The Contrasting World Views in William Blake’s “the Lamb” and “the Tyger”

Topics: William Blake, Songs of Innocence and of Experience, The Tyger Pages: 3 (934 words) Published: April 11, 2013
The Contrasting World Views in William Blake’s
“The Lamb” and “The Tyger”

A person’s view of the world is very situational, depending on their life experiences and their religious beliefs. William Blake examines two different world views in the poems “The Lamb,” and “The Tyger.” These poems were written as a pairing which were shown in Blake’s Songs of Innocence and Songs of Experience respectively. While the first poem deals with a view of the world as innocent and beautiful, the other suggests a darker theme, with the narrator having a distorted view of the world he lives in.

The world view depicted in Blake’s poem “The Lamb” is of innocence and beauty. The narrator of the poem is a young child who begins by asking a lamb “who made thee?” The narrator continues to question the lamb’s origins and creation until the narrator recalls their religious teachings and answers his own question by telling the lamb “He is called by thy name,” a reference to God. The narrator also makes reference to Jesus, as he tells the lamb “For he calls himself a Lamb;” “He became a little child.” The narrator tells the lamb that it, as well as he, were created in God’s image, and that they are both blessed by God. The world view of the child in “The Lamb” is of innocence and beauty. The narrator in “The Lamb” knows very little of the suffering and pain the world is capable of. The lamb itself “symbolizes human innocence” as well as Jesus Christ (Baine, 566).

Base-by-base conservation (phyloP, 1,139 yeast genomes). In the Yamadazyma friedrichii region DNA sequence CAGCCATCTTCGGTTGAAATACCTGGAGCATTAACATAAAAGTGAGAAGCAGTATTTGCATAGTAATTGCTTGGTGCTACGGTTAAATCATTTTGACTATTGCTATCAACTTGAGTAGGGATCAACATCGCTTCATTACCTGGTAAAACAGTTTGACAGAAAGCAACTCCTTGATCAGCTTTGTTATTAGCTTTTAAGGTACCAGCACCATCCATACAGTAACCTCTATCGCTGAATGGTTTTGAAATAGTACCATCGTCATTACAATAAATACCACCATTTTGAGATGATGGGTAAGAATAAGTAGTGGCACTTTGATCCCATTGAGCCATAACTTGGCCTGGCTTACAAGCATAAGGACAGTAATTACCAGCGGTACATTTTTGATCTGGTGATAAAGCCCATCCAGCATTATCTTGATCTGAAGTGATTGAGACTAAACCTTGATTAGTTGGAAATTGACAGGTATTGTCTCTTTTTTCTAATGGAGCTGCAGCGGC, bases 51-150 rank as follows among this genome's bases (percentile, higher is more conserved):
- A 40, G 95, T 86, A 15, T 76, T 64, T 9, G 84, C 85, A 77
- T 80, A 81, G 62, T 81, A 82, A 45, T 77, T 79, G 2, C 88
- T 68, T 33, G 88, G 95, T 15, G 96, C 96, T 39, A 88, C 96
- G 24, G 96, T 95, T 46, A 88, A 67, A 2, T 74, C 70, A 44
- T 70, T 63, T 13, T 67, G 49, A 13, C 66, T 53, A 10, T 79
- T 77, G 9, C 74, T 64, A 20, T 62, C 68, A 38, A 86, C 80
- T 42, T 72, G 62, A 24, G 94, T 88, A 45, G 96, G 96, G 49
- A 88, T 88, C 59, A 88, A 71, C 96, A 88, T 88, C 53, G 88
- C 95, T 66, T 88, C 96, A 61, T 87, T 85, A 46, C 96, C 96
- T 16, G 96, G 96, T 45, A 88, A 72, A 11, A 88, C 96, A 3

Although the world views of the narrator in Blake’s “The Lamb” are of innocence and beauty, the opposite can be said of Blake’s poem titled “The Tyger.” The narrator of “The Tyger” is most likely an adult, and could possibly be the same narrator from “The Lamb,” only now is much older and wiser. The narrator of “The Tyger” begins by asking himself what could have created such a beautiful, yet fearful and dangerous creature like the tiger. The narrator continues to describe the tiger’s physical characteristics, while...

Bibliography: Baine, Mary R. Baine, Rodney M. “Blake’s Other Tigers, and ‘The Tyger.’” Studies in English Literature, 1500-1900. (1975). 563-578. (Online Journal)
Mellor, Anne. K. Matlack, Richard. E. “British Literature: 1780-1830.” Boston: Wadsworth, 1996. Print.
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